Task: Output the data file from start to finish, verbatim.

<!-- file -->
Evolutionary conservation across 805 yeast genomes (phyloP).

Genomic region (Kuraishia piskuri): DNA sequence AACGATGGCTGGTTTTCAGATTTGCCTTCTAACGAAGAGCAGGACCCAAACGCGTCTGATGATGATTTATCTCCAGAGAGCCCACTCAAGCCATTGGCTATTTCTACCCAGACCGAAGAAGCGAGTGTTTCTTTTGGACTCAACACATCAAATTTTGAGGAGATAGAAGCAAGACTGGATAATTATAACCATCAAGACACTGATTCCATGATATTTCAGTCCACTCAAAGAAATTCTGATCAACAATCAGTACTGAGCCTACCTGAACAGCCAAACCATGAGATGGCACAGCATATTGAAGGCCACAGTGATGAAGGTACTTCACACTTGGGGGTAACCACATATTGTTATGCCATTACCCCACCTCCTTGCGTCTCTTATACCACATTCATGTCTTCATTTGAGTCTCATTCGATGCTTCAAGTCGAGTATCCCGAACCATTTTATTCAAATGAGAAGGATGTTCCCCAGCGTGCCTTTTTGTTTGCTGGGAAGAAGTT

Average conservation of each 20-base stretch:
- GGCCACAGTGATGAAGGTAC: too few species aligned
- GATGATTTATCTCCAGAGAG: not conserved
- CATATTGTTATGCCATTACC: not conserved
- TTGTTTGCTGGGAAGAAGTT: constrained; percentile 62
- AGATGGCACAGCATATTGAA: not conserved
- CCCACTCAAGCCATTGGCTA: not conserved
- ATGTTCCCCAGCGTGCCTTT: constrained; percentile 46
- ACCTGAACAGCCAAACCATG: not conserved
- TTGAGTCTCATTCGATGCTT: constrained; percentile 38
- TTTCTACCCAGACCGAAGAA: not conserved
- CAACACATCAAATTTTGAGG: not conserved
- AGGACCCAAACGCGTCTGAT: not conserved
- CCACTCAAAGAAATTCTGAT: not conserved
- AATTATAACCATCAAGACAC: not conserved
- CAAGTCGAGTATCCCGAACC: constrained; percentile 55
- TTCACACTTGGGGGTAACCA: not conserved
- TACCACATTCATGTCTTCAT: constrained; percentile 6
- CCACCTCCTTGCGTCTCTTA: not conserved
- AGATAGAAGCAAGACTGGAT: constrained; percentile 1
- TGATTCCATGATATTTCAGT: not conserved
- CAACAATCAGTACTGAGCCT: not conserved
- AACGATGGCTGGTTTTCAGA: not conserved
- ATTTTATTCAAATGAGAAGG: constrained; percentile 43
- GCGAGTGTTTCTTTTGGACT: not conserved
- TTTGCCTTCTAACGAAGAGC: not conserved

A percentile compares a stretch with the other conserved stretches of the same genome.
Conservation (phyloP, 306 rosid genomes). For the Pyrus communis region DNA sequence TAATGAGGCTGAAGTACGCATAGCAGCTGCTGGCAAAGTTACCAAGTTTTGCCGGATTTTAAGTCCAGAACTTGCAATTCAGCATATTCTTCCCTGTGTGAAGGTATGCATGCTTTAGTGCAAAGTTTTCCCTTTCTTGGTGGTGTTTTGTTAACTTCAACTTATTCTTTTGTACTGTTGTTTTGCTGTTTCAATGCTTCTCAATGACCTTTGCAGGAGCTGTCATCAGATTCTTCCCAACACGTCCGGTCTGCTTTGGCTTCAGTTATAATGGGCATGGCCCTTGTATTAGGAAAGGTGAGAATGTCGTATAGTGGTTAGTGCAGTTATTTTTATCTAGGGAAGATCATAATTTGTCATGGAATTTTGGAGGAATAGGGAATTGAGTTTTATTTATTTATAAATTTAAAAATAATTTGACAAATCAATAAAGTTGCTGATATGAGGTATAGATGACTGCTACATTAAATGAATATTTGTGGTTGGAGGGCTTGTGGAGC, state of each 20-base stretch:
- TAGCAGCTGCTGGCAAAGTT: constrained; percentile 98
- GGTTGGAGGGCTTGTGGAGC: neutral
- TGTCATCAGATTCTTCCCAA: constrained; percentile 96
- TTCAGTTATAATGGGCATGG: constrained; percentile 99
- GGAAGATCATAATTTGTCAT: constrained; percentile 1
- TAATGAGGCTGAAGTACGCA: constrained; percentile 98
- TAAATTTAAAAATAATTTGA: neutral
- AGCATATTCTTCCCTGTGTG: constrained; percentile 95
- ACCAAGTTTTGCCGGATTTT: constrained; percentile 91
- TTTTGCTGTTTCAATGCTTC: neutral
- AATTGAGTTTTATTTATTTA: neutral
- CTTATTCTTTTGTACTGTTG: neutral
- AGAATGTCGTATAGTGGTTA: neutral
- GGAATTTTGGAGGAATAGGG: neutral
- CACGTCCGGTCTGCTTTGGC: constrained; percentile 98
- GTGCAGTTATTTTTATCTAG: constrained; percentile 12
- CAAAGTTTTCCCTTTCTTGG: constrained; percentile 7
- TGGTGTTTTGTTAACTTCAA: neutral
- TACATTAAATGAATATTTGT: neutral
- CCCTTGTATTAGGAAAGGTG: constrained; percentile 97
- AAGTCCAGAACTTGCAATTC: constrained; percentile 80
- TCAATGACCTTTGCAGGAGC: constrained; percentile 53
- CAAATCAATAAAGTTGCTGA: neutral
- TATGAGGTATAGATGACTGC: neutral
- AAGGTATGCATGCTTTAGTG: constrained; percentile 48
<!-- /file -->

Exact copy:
Evolutionary conservation across 805 yeast genomes (phyloP).

Genomic region (Kuraishia piskuri): DNA sequence AACGATGGCTGGTTTTCAGATTTGCCTTCTAACGAAGAGCAGGACCCAAACGCGTCTGATGATGATTTATCTCCAGAGAGCCCACTCAAGCCATTGGCTATTTCTACCCAGACCGAAGAAGCGAGTGTTTCTTTTGGACTCAACACATCAAATTTTGAGGAGATAGAAGCAAGACTGGATAATTATAACCATCAAGACACTGATTCCATGATATTTCAGTCCACTCAAAGAAATTCTGATCAACAATCAGTACTGAGCCTACCTGAACAGCCAAACCATGAGATGGCACAGCATATTGAAGGCCACAGTGATGAAGGTACTTCACACTTGGGGGTAACCACATATTGTTATGCCATTACCCCACCTCCTTGCGTCTCTTATACCACATTCATGTCTTCATTTGAGTCTCATTCGATGCTTCAAGTCGAGTATCCCGAACCATTTTATTCAAATGAGAAGGATGTTCCCCAGCGTGCCTTTTTGTTTGCTGGGAAGAAGTT

Average conservation of each 20-base stretch:
- GGCCACAGTGATGAAGGTAC: too few species aligned
- GATGATTTATCTCCAGAGAG: not conserved
- CATATTGTTATGCCATTACC: not conserved
- TTGTTTGCTGGGAAGAAGTT: constrained; percentile 62
- AGATGGCACAGCATATTGAA: not conserved
- CCCACTCAAGCCATTGGCTA: not conserved
- ATGTTCCCCAGCGTGCCTTT: constrained; percentile 46
- ACCTGAACAGCCAAACCATG: not conserved
- TTGAGTCTCATTCGATGCTT: constrained; percentile 38
- TTTCTACCCAGACCGAAGAA: not conserved
- CAACACATCAAATTTTGAGG: not conserved
- AGGACCCAAACGCGTCTGAT: not conserved
- CCACTCAAAGAAATTCTGAT: not conserved
- AATTATAACCATCAAGACAC: not conserved
- CAAGTCGAGTATCCCGAACC: constrained; percentile 55
- TTCACACTTGGGGGTAACCA: not conserved
- TACCACATTCATGTCTTCAT: constrained; percentile 6
- CCACCTCCTTGCGTCTCTTA: not conserved
- AGATAGAAGCAAGACTGGAT: constrained; percentile 1
- TGATTCCATGATATTTCAGT: not conserved
- CAACAATCAGTACTGAGCCT: not conserved
- AACGATGGCTGGTTTTCAGA: not conserved
- ATTTTATTCAAATGAGAAGG: constrained; percentile 43
- GCGAGTGTTTCTTTTGGACT: not conserved
- TTTGCCTTCTAACGAAGAGC: not conserved

A percentile compares a stretch with the other conserved stretches of the same genome.
Conservation (phyloP, 306 rosid genomes). For the Pyrus communis region DNA sequence TAATGAGGCTGAAGTACGCATAGCAGCTGCTGGCAAAGTTACCAAGTTTTGCCGGATTTTAAGTCCAGAACTTGCAATTCAGCATATTCTTCCCTGTGTGAAGGTATGCATGCTTTAGTGCAAAGTTTTCCCTTTCTTGGTGGTGTTTTGTTAACTTCAACTTATTCTTTTGTACTGTTGTTTTGCTGTTTCAATGCTTCTCAATGACCTTTGCAGGAGCTGTCATCAGATTCTTCCCAACACGTCCGGTCTGCTTTGGCTTCAGTTATAATGGGCATGGCCCTTGTATTAGGAAAGGTGAGAATGTCGTATAGTGGTTAGTGCAGTTATTTTTATCTAGGGAAGATCATAATTTGTCATGGAATTTTGGAGGAATAGGGAATTGAGTTTTATTTATTTATAAATTTAAAAATAATTTGACAAATCAATAAAGTTGCTGATATGAGGTATAGATGACTGCTACATTAAATGAATATTTGTGGTTGGAGGGCTTGTGGAGC, state of each 20-base stretch:
- TAGCAGCTGCTGGCAAAGTT: constrained; percentile 98
- GGTTGGAGGGCTTGTGGAGC: neutral
- TGTCATCAGATTCTTCCCAA: constrained; percentile 96
- TTCAGTTATAATGGGCATGG: constrained; percentile 99
- GGAAGATCATAATTTGTCAT: constrained; percentile 1
- TAATGAGGCTGAAGTACGCA: constrained; percentile 98
- TAAATTTAAAAATAATTTGA: neutral
- AGCATATTCTTCCCTGTGTG: constrained; percentile 95
- ACCAAGTTTTGCCGGATTTT: constrained; percentile 91
- TTTTGCTGTTTCAATGCTTC: neutral
- AATTGAGTTTTATTTATTTA: neutral
- CTTATTCTTTTGTACTGTTG: neutral
- AGAATGTCGTATAGTGGTTA: neutral
- GGAATTTTGGAGGAATAGGG: neutral
- CACGTCCGGTCTGCTTTGGC: constrained; percentile 98
- GTGCAGTTATTTTTATCTAG: constrained; percentile 12
- CAAAGTTTTCCCTTTCTTGG: constrained; percentile 7
- TGGTGTTTTGTTAACTTCAA: neutral
- TACATTAAATGAATATTTGT: neutral
- CCCTTGTATTAGGAAAGGTG: constrained; percentile 97
- AAGTCCAGAACTTGCAATTC: constrained; percentile 80
- TCAATGACCTTTGCAGGAGC: constrained; percentile 53
- CAAATCAATAAAGTTGCTGA: neutral
- TATGAGGTATAGATGACTGC: neutral
- AAGGTATGCATGCTTTAGTG: constrained; percentile 48